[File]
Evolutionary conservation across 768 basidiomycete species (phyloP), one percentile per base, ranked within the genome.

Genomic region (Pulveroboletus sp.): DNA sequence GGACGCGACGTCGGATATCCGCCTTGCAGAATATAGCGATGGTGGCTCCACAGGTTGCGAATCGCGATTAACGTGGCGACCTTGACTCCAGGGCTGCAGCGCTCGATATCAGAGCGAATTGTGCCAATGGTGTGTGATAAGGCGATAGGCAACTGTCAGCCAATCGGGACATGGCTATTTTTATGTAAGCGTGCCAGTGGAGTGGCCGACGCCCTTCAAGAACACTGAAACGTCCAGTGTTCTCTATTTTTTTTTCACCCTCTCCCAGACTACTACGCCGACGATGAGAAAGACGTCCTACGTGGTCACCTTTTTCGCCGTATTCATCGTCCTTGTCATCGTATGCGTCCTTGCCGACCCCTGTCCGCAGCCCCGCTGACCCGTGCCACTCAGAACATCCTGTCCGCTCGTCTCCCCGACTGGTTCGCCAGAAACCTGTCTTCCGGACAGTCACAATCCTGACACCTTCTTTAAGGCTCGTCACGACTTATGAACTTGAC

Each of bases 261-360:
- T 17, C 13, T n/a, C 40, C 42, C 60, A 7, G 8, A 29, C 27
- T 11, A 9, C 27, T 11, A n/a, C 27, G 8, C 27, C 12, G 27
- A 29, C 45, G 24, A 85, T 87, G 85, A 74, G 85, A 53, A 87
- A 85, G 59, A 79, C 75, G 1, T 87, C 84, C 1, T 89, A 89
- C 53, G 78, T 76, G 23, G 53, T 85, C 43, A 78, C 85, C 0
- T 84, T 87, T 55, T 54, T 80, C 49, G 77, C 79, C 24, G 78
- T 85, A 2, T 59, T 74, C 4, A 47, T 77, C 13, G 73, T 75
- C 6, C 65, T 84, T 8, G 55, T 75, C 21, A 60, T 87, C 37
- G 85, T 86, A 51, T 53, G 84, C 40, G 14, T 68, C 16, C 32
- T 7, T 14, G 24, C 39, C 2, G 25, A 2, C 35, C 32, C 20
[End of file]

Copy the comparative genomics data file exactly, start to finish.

Evolutionary conservation across 768 basidiomycete species (phyloP), one percentile per base, ranked within the genome.

Genomic region (Pulveroboletus sp.): DNA sequence GGACGCGACGTCGGATATCCGCCTTGCAGAATATAGCGATGGTGGCTCCACAGGTTGCGAATCGCGATTAACGTGGCGACCTTGACTCCAGGGCTGCAGCGCTCGATATCAGAGCGAATTGTGCCAATGGTGTGTGATAAGGCGATAGGCAACTGTCAGCCAATCGGGACATGGCTATTTTTATGTAAGCGTGCCAGTGGAGTGGCCGACGCCCTTCAAGAACACTGAAACGTCCAGTGTTCTCTATTTTTTTTTCACCCTCTCCCAGACTACTACGCCGACGATGAGAAAGACGTCCTACGTGGTCACCTTTTTCGCCGTATTCATCGTCCTTGTCATCGTATGCGTCCTTGCCGACCCCTGTCCGCAGCCCCGCTGACCCGTGCCACTCAGAACATCCTGTCCGCTCGTCTCCCCGACTGGTTCGCCAGAAACCTGTCTTCCGGACAGTCACAATCCTGACACCTTCTTTAAGGCTCGTCACGACTTATGAACTTGAC

Each of bases 261-360:
- T 17, C 13, T n/a, C 40, C 42, C 60, A 7, G 8, A 29, C 27
- T 11, A 9, C 27, T 11, A n/a, C 27, G 8, C 27, C 12, G 27
- A 29, C 45, G 24, A 85, T 87, G 85, A 74, G 85, A 53, A 87
- A 85, G 59, A 79, C 75, G 1, T 87, C 84, C 1, T 89, A 89
- C 53, G 78, T 76, G 23, G 53, T 85, C 43, A 78, C 85, C 0
- T 84, T 87, T 55, T 54, T 80, C 49, G 77, C 79, C 24, G 78
- T 85, A 2, T 59, T 74, C 4, A 47, T 77, C 13, G 73, T 75
- C 6, C 65, T 84, T 8, G 55, T 75, C 21, A 60, T 87, C 37
- G 85, T 86, A 51, T 53, G 84, C 40, G 14, T 68, C 16, C 32
- T 7, T 14, G 24, C 39, C 2, G 25, A 2, C 35, C 32, C 20